What Traits to Look for When Hiring a Customer Success Manager

Posted on:
December 4, 2018
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What are some of the key traits of a strong Customer Success Manager

With an ever-growing number of Software as a Service (SaaS) companies, the need to have dedicated staff keeping the clients happy is also rising. A quick search on LinkedIn Jobs shows around 800 results for companies hiring for the relatively new role of Customer Success Manager in London alone.

I’ve personally screened, interviewed and hired a large number of CSMs over the last few years, and during that time developed an ideal profile for someone to be a success in the role. Over and above many skills required to be good in any role, e.g. communication, willingness to learn etc. I would always look for the below traits in a CSM candidate.


For me, this is the underlying trait for the whole Customer Success field.  It’s a role that constantly requires you to be on the front foot seeking out opportunities to have a conversation with your clients.  Someone who likes to sit back and field incoming questions is better suited to a role in the Support team.

Interview questions to ask

“Would you be happy if you’d not heard from the client for X days?”

“Your diary for the afternoon is empty.  What do you do?”


Only by trying to understand the clients’ business and what their objectives are, will a CSM be able to identify how a client should best be using your platform.  By asking questions a CSM can learn what the common reasons are as to why and how a client uses the platform.  Being inquisitive is also good for a CSM learning the platform.  To be able to advise clients on how to get the most out of the platform, you need to know it inside out yourself.

Interview questions to ask

“When did you last go out of your way to learn something new?”

“You hear something in a meeting you don’t understand, what would you do?”


Key for any role, not just Customer Success, but being honest both internally and to the client is the only way to get Trusted Advisor status.  Lying to cover your back, or intentionally mislead a client is just not acceptable.  The truth will always come out.

Interview questions to ask

“When was the last time you owned up to having made a mistake, and what did you do about it”?

“What tricks do you use to gain a business advantage?”

Willingness to say ‘I don’t know’

Closely linked to ‘honesty’ having the courage to admit you don’t know something is a desirable trait and not a weakness.  Making up an answer to avoid your blushes won’t get you far.  A client would rather you acknowledge you don’t have the answer right now, but you will go and find out. We can’t all know everything.  

In a real example, I was interviewing a candidate for a CSM role, and when we asked her a semi-technical question, she thought for a couple of seconds, before ultimately saying she didn’t know the answer.  In an interview situation, that was a brave, albeit correct, response, and we ultimately hired her.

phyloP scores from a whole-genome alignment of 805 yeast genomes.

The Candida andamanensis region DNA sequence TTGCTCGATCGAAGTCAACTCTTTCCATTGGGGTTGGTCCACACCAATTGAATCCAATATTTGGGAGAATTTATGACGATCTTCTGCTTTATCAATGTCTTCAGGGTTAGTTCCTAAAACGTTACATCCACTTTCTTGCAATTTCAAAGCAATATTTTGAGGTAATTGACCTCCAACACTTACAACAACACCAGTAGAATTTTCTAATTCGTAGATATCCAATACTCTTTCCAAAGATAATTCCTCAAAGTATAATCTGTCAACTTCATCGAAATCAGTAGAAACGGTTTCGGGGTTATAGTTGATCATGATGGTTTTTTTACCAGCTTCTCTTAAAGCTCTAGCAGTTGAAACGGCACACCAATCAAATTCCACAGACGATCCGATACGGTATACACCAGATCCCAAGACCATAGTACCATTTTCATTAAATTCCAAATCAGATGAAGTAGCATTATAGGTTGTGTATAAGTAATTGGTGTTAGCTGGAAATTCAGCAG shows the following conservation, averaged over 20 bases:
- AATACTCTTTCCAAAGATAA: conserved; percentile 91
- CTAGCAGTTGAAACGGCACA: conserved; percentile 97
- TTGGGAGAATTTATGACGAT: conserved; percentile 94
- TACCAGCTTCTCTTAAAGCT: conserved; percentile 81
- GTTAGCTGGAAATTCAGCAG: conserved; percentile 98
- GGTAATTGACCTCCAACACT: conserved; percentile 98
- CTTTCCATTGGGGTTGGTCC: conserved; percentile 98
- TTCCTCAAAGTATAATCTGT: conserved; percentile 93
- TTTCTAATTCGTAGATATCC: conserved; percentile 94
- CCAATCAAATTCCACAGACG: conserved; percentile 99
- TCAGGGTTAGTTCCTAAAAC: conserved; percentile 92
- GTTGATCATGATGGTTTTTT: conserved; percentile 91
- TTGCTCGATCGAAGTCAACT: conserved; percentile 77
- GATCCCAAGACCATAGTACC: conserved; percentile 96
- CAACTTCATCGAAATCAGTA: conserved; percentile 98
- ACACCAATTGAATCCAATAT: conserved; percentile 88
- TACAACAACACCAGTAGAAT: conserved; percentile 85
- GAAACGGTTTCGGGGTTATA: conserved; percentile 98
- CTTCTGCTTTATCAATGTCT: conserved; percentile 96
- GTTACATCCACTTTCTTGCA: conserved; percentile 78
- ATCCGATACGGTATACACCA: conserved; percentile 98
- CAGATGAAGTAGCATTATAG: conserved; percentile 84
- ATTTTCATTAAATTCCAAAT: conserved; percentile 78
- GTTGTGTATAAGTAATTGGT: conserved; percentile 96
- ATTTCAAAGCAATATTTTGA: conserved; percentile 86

Interview questions to ask

“What’s your typical response when a client asks you something you don’t know?”

“Would you say you knew everything about your last company’s software?”

Cares about the client

Could be seen as a cliche, but having a genuine interest in the client will ensure you always put them first.  You don’t have to suddenly become their world number 1 fan, but having empathy for them both on a corporate and personal level ensures you go that extra mile for stellar service.

Interview questions to ask

“Describe your worst day at work, and your best”

“What are your feelings towards a frustrated client?”


There are many aspects to the CSM role and you need to be able to spin a lot of plates at the same time. A classic example is learning one of your clients having a severe technical issue, whilst you're just about to walk into a meeting room to train six users from your latest client.  You also need to be working alongside a number of other internal teams, Product, Marketing and Sales, and you will no doubt have more than one client to handle.  Being organised, and a good project manager will all help in keep colleagues and clients happy.

Interview questions to ask

“Do you prefer to focus on one key task, or having a few floating around at the same time?”

“When things are very busy, how do you go about making sure all tasks are covered?”


Underlying all of the above is the ability to remain calm and confident in all situations.  Things will go wrong at some point, and a certain self-assuredness will go a long way in making a client feel like you are in control.  When stress levels are high, be it from a nearing renewal and a silent client, or a frustrated user on the phone, you can’t flap about. Having a clear picture of what the situation is, and the actions needed to resolve it is key to being a great CSM.

Interview uestions to ask

“What’s the most stressful position you’ve been in?  How did it make you feel?”

“What does an ideal Monday morning look like to you?”

If you’re currently hiring for a CSM and need help with understanding the key requirements for the role, I’d be happy to help.

Written By

Simon Cooper

Simon has over 10 years helping clients achieve their goals through the use of software.  Having previously lead Customer Success teams in London, Europe and New York City, Simon now owns Kupr Consulting working with B2B SaaS companies to improve their Customer Success teams and processes.

https://www.linkedin.com/in/sfcooper/https://twitter.com/kuprhttps://www.kuprconsulting.comAll Articles

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